After a short break around the 9:30 mark, Primus kicked off their second set with “To Defy The Laws Of Tradition”, the opener to their debut album Frizzle Fry. The titular track from that record would also find its way into the set later on in the night, but not before a blistering performance of “Tommy The Cat”, which brought the already-forceful mosh pit in the club to a raging frenzy. With the club itself holding just around 600 people, this proved to be utter pandemonium for the remainder of the set, especially when the band launched into extended, jam-filled versions of “American Life”, “Sgt. Baker”, and their most well-known single “My Name Is Mud”. The band reacted slightly to the churning chaos around them, but, for the most part, remained highly focused on their performances, which seemed to be one-upping itself with each successive song.
Always known for his dialogue — it’s what powers most of his songs, after all — Les Claypool was definitely in a conversational mood for this evening. He thanked the crowd, on a few occasions, for coming and filling up the club at such short notice, and remarked on the importance of “playing in a room full of people, as opposed to playing in a room with no other people”. His earlier comment of “an evening full of Primus” was an apt description; with two sets spanning nearly 3 hours, the band managed to hit every one of their records during the set (except for their final studio effort, Antipop), including squeezing Tales From The Punchbowl in with a jaunty performance of “De Anza Jig” during the first set. The Brown Album also saw a great deal of coverage, while Sailing The Seas Of Cheese and Frizzle Fry garnered the greatest crowd response. Primus closed the second set with a long, rollicking version of “Harold Of The Rocks”, before knocking out two more Frizzle Fry numbers — “John The Fisherman” and “Too Many Puppies” — before Les thanked the crowd again, and departed from the stage with his bandmates.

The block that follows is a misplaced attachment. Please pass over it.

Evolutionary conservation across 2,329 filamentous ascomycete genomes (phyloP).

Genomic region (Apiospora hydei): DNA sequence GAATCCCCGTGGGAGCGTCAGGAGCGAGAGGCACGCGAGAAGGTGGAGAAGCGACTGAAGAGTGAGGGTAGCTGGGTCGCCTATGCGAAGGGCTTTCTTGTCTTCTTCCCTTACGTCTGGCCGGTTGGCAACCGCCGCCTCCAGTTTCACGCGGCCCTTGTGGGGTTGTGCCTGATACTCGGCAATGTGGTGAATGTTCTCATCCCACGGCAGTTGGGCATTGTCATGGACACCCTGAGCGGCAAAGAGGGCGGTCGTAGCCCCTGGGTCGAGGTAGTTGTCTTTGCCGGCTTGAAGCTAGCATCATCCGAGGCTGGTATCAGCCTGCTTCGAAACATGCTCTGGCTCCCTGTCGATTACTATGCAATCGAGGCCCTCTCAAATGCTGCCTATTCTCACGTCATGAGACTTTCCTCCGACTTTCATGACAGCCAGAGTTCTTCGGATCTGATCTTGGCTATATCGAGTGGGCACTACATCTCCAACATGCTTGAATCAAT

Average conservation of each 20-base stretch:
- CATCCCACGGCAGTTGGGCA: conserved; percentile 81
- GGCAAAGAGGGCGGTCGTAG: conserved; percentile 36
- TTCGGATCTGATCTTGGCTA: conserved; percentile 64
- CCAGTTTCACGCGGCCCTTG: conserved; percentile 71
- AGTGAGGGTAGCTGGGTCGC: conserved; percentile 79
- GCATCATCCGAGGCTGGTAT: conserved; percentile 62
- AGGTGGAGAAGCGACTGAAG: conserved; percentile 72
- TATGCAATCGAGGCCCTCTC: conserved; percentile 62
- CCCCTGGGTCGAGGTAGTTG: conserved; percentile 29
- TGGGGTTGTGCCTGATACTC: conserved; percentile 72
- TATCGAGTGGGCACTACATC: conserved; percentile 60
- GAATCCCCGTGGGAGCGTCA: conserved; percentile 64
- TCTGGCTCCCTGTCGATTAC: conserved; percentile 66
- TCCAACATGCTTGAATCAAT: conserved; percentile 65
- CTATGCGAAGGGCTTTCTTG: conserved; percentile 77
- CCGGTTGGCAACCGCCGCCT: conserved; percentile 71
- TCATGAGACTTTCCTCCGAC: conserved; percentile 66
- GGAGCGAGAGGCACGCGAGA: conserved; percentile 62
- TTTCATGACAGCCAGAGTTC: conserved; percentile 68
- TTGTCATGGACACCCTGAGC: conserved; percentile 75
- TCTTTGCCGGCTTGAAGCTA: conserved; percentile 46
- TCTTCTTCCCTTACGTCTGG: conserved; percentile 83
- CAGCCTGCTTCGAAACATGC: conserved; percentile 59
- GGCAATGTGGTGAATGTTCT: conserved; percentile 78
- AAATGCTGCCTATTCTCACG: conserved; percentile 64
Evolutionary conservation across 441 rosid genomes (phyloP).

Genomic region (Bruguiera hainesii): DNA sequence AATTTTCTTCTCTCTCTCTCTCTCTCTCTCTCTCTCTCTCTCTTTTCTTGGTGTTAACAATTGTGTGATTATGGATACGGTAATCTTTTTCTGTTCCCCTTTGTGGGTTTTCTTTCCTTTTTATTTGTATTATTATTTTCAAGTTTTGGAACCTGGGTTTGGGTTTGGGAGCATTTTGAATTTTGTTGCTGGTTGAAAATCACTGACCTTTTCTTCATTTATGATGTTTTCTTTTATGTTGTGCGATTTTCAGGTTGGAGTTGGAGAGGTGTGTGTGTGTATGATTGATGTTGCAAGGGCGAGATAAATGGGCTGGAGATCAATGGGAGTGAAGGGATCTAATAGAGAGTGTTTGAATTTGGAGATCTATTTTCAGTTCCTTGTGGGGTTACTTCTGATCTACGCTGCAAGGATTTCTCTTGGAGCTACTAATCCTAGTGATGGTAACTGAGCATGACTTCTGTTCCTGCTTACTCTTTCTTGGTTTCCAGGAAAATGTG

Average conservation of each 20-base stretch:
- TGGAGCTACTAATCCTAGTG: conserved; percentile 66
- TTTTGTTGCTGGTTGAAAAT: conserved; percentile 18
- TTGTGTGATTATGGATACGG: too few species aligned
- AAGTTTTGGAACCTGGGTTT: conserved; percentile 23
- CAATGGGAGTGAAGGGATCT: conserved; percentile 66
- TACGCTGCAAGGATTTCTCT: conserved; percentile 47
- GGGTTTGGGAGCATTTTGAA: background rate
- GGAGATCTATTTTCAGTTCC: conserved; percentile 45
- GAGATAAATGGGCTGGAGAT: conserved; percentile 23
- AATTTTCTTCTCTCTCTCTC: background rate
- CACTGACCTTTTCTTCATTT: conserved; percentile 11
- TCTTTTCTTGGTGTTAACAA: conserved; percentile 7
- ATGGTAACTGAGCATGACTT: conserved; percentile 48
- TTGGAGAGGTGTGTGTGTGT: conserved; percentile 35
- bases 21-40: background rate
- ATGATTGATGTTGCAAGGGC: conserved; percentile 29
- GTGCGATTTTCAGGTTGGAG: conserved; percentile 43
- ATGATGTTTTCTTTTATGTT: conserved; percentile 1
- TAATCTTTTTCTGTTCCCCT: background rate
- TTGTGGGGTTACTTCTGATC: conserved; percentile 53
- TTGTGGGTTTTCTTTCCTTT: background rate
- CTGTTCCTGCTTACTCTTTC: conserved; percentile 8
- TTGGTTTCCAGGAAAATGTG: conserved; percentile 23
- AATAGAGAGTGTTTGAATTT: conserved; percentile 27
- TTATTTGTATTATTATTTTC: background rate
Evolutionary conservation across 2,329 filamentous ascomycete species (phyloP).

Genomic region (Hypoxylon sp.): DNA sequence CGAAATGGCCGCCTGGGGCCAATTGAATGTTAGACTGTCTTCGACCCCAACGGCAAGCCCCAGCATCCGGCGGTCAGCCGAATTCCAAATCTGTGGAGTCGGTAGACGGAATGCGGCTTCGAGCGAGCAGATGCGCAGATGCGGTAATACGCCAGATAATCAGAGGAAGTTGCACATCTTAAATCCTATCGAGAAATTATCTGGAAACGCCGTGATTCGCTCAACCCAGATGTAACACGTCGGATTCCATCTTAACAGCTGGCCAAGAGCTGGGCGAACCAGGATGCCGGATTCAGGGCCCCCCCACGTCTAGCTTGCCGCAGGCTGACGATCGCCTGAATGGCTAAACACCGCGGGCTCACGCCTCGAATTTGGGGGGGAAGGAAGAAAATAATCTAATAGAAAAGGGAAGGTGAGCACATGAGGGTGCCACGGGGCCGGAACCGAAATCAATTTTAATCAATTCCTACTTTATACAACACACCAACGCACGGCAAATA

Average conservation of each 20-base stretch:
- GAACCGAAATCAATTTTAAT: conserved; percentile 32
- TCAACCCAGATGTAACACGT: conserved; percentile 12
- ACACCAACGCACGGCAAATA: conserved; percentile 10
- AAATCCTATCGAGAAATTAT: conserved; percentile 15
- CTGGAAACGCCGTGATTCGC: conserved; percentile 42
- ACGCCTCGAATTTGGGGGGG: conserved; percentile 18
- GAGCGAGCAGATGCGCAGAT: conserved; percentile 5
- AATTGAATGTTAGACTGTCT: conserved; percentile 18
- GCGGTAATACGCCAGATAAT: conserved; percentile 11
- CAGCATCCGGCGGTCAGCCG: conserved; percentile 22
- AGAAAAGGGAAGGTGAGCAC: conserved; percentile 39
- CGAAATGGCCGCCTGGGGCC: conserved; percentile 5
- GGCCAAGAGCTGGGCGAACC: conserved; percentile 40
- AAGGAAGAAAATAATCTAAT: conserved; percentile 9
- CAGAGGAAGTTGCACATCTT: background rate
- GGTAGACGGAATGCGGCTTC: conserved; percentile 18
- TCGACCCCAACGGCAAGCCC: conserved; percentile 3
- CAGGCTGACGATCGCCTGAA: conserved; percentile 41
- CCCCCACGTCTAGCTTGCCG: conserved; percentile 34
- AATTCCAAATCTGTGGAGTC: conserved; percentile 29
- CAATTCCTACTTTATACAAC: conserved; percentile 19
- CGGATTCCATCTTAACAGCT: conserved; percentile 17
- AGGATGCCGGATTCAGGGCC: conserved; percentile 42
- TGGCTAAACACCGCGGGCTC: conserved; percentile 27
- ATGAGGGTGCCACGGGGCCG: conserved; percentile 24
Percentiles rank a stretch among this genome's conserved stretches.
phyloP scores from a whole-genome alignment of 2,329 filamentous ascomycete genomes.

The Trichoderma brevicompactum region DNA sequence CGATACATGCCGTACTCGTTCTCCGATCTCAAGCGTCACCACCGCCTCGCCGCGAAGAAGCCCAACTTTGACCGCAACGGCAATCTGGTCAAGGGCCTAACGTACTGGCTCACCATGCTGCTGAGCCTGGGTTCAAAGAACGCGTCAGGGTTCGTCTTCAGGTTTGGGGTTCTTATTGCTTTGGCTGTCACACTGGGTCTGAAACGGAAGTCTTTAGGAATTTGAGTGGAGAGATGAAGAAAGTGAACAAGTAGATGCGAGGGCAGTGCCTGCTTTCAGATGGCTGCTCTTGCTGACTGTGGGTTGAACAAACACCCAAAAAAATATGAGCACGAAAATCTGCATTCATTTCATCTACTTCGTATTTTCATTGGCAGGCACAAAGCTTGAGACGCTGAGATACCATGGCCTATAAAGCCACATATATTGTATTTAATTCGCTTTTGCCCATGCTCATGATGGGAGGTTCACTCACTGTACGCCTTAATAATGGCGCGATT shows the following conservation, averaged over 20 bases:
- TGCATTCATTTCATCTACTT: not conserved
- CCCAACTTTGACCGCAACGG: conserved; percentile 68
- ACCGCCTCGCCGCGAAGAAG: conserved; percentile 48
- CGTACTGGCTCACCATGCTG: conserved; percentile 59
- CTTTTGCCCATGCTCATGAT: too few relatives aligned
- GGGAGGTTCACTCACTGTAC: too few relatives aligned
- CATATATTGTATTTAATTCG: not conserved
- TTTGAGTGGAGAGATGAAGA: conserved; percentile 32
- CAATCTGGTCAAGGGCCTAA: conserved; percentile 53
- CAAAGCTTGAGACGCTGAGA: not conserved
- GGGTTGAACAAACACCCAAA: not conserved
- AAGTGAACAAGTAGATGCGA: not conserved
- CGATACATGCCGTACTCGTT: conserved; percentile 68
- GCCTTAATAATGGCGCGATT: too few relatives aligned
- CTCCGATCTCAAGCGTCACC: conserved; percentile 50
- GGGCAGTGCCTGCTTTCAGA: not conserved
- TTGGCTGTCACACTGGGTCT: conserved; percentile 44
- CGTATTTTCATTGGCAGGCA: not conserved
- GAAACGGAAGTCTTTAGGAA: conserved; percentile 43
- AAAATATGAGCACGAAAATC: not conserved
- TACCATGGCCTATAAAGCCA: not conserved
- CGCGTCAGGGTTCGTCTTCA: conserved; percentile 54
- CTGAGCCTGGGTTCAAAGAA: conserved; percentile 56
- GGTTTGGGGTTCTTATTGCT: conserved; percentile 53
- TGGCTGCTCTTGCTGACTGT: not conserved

After so many performances by huge bands who focus more on “how big of a show can we pack into this stadium”, or smaller acts who are still somewhat unsure of their onstage footing, it was fantastic to see a band that is still at the top of their game and absolutely rock-solid in their musicianship. The extended jams and solos showed that Primus is still in love with the songs they have written, and are eager to bring them new life and to give them a new perspective to the next generation of their fans. Les Claypool, known for his eccentricity and as the backbone of the band, did not dominate the entire performance, instead taking a backseat to Larry and, more often, Jay Lane; the latter also accepted the seat that had been warmed up for him by former drummer Tim Alexander and kept it at just as hot of a performance. While it may be ages before we see Primus again in such an intimate setting, it was an opportunity I am terribly glad to have witnessed, for it is really the music that drew me to them in the first place, and it is the music that was the centerpiece tonight.
- Pudding Time
- Here Come The Bastards
- Ground Hog’s Day
- Those Damned Blue-Collar Tweekers
- Duchess And The Proverbial Mind Spread
- De Anza Jig
- Seas of Cheese
- Mr. Krinkle
- Jerry Was A Race Car Driver
- To Defy The Laws Of Tradition
- Tommy the Cat
- Sgt. Baker
- Frizzle Fry
- Golden Boy
- American Life
- Over the Falls
- My Name Is Mud
- Harold of the Rocks
- John the Fisherman
- Too Many Puppies